News / Asia

China Looks for Online Bargains as Consumer Prices Rise

Chinese staff members look at the Taobao online shopping website at a five-story showroom launched by China's e-commerce giant Taobao in Beijing, China (File Photo)
Chinese staff members look at the Taobao online shopping website at a five-story showroom launched by China's e-commerce giant Taobao in Beijing, China (File Photo)
William Ide

Earlier this week, when China released its economic figures for July, the average cost of goods - or Consumer Price Index - was up 6.5 percent, its biggest increase in three years. Leading the way was an increase in food prices, including a spike in the cost of pork.  One of the ways Chinese consumers are coping with the pinch from inflation is by turning to the Internet and shopping in groups.

Group on

From deals on vacations, to hotels, restaurants, food and theatrical performances, group-buying websites in China are offering a dizzying array of deals for web-savvy consumers.

And, the competition online is intense. According to a recent report by Technode.com, an online blog that focuses on tech news and opinions in China, there are more than 1,000 online group buying websites in China.

Wu Bo, the CEO of Lashou, one of China's leading group-buying websites, says the market is developing fast in China and still has room to grow.

“Group buying fits very well with Chinese people's habits, said Wu Bo. "They are very keen on saving money, and are also sharp consumers. And also because of the development of the Internet, it is possible to find a lot of cheap and reliable products on the Internet.”

Coupons

Each day, most group buying websites post batches of coupons from online merchants that offer customers a discount once a set number of people sign up to participate in the deal.

The front page of Lashou's website on Thursday included deals on a dinner buffet and spa at a Beijing hotel, tickets to a marine park in Shanghai and cosmetics.

Most offers advertise at least a 50 percent discount.

Dataotuan.com, a website that analyzes China's massive daily deal community, says Lashou is leading China's group buying market in terms of revenue.

CEO Wu Bo says Lashou went online in March of last year and is now in 180 cities in China, employing more than 6,000 people.

“We often joke with one another and say we can control the Consumer Price Index because our discounts are comparatively lower, and from the consumers' perspective we offer good service and they spend less money.”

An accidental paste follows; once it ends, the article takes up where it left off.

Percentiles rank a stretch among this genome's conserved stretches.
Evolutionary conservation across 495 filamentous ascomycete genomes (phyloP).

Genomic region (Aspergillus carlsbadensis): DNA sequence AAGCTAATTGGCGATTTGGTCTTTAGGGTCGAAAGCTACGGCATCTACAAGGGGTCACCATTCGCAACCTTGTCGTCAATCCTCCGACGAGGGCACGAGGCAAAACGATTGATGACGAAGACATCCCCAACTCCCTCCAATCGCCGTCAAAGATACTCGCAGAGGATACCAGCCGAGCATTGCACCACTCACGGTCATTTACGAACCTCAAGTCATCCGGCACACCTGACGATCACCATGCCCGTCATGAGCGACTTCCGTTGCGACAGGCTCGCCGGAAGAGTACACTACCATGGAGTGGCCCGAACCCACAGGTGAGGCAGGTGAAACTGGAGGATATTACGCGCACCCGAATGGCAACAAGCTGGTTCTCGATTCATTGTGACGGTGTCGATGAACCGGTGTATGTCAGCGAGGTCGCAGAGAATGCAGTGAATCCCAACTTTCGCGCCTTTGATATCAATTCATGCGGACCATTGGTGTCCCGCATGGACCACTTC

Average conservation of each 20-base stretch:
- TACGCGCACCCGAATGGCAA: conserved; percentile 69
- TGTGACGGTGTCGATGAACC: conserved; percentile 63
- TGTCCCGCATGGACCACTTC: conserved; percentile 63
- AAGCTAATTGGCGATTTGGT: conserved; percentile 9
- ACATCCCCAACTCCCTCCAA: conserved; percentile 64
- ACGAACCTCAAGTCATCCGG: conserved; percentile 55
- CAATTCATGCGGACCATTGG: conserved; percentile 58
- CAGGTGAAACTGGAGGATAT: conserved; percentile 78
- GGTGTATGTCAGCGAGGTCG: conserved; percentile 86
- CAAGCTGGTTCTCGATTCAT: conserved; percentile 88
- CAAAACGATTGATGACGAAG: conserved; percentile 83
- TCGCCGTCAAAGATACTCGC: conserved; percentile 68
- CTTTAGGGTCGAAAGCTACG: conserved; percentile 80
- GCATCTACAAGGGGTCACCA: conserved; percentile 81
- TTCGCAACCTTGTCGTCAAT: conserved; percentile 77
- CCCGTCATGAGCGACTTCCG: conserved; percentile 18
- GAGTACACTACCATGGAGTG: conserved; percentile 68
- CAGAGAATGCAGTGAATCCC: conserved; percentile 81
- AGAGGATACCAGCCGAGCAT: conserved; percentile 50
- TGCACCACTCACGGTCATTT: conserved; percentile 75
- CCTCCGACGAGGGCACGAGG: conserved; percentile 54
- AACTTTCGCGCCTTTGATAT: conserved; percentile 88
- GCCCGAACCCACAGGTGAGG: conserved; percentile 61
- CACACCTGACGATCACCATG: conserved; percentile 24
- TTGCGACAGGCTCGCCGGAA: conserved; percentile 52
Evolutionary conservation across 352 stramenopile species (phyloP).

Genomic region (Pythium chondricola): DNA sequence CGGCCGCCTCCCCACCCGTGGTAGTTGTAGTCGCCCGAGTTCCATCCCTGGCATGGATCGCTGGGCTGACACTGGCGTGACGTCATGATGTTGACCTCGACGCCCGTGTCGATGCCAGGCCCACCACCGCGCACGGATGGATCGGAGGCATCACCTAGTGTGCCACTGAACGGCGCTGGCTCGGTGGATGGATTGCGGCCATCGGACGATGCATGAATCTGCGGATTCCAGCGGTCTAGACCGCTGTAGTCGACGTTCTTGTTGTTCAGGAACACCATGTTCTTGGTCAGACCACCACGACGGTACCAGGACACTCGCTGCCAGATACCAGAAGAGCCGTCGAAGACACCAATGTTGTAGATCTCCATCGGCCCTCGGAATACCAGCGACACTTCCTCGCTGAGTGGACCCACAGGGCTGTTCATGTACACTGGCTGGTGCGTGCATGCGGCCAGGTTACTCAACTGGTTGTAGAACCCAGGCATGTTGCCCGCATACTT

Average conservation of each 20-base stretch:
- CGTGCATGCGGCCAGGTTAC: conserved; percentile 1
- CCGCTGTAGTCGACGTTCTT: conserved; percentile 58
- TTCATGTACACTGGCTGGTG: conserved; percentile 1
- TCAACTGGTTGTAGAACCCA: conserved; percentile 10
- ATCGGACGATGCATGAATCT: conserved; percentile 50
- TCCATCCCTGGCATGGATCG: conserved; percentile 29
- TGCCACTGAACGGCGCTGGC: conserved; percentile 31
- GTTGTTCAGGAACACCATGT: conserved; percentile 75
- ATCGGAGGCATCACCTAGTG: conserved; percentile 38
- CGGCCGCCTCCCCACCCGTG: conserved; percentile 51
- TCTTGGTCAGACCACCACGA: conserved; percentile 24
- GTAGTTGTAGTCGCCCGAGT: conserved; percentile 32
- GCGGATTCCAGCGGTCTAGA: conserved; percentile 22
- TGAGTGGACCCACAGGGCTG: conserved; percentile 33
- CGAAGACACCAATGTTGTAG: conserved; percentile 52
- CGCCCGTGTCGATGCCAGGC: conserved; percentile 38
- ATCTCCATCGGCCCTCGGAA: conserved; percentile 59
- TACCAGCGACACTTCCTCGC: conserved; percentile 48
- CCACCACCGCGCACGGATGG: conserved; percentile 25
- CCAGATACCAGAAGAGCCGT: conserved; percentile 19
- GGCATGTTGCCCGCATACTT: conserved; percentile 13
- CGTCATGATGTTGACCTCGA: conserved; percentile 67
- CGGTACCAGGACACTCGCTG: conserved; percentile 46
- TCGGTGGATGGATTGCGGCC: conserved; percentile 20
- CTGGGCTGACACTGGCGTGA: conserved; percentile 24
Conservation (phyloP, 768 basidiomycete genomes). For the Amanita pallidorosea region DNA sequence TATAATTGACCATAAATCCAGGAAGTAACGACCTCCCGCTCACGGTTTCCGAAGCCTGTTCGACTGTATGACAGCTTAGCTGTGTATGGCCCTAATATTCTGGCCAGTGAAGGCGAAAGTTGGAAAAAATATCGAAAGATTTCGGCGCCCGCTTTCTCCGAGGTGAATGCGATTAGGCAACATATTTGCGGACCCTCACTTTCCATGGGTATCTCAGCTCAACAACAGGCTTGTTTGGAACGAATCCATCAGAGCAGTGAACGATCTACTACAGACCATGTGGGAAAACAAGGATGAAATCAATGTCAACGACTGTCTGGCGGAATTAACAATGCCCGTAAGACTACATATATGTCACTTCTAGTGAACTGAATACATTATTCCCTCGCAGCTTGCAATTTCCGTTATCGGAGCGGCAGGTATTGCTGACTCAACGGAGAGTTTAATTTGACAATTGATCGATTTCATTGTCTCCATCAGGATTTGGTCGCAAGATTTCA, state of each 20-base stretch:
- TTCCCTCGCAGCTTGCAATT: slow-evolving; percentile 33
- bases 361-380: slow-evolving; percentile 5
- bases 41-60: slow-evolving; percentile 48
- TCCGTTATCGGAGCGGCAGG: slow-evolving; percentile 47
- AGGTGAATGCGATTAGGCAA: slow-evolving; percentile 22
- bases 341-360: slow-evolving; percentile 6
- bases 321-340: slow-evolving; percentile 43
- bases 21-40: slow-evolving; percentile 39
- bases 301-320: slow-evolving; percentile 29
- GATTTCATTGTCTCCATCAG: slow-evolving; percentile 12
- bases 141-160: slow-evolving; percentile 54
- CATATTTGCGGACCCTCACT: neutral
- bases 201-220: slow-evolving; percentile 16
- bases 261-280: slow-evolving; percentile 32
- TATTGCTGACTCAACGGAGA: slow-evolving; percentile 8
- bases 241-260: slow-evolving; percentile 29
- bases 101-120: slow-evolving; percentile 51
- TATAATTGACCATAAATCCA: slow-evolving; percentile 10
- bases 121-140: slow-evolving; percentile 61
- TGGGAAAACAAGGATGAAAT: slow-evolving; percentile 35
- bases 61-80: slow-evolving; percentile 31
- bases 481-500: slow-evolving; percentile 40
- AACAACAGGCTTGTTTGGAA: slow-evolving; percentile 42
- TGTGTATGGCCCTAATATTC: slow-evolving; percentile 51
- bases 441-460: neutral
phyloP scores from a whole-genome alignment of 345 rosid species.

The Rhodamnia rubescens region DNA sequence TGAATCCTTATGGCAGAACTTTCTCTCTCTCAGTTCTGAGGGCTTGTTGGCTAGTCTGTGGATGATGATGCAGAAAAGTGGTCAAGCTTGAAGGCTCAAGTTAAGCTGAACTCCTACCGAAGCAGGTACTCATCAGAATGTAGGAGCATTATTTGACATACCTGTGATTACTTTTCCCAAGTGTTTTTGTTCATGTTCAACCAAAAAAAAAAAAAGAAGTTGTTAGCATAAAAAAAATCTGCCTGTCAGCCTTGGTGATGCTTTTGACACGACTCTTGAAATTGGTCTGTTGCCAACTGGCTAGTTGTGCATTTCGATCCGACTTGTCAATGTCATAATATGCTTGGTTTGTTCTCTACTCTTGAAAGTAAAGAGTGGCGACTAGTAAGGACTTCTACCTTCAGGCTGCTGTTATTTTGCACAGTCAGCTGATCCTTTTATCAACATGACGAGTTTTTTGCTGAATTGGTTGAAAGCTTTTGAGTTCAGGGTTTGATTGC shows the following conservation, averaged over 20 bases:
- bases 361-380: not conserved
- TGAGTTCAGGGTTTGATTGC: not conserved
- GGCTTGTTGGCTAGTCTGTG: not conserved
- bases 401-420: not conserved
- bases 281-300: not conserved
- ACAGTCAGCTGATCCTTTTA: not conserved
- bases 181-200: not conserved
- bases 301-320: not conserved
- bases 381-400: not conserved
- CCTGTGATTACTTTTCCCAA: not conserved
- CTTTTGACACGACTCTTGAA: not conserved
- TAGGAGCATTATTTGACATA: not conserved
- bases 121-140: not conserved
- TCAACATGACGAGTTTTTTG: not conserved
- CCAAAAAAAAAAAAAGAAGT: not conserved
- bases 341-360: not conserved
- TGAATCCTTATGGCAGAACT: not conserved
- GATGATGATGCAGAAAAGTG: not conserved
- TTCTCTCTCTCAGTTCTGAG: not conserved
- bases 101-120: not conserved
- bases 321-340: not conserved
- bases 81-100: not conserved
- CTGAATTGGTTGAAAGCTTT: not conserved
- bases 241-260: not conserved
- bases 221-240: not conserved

In a report on group-buying sales released late last month, tuan800.com said China saw more than $100 million in sales during the first half of the year. And that was just for 17 major group buying sites.  Tuan800.com has previously said it expects group buying sales to reach $2.5 billion this year.

Gaining popularity

Zuo Xuan, a 30-year old woman who frequently shops online and has been using group buying sites for several years now, says there is a connection between the rising cost of goods in China and the popularity of online buying.

“I think that with inflation rising group buying became more popular. There definitely is a link there. But I don't think that inflation is the only reason for group-buying's success,” said Zuo.

She says that one of the reasons why group-buying has become so popular with her and others, is because of the boom in online buying that China has already experienced.

“People got used to buying things online and then slowly they turned to group-buying because it's even cheaper,” she said.

However, she says that cheaper and better goods do not always go hand in hand. As prices go down, Zuo Xuan adds, the quality of goods is an increasing concern, and is something she pays close attention to when she shops online.

Penny pinchers

Advice about how to save money is abundant online in China.

One website, Macaoyuan, features a popular posting named 30 Money Saving Tricks, which is geared towards what it calls smart penny pinching women in Shanghai.

Some of its money saving tips include shopping after 9:00 p.m. - a time when it says many supermarkets discount salads, cooked foods, pastries and fruit. When traveling, it recommends staying in university guest houses, which can be cheaper than economy hotels.

Not everyone thinks group-buying and shopping online is the best way to save money.

Tom Shi, who works in the computer industry and is an avid Internet user, says he would rather put his money in stocks. He says few of his friends are frequent users of group-buying websites.

“Perhaps it's because group-buying's influence is just not deep enough yet and its advertising hasn't been dynamic enough to reach those around me,” he said.

However, Shi says some products could pique his interest in group-buying. He says that if computers and other electronics were being sold with big discounts, he would consider group-buying for that.

You May Like

Koreas Mark 61st Anniversary of War Armistice

Muted observances on both sides of heavily-armed Demilitarized Zone that separates two decades-long enemies More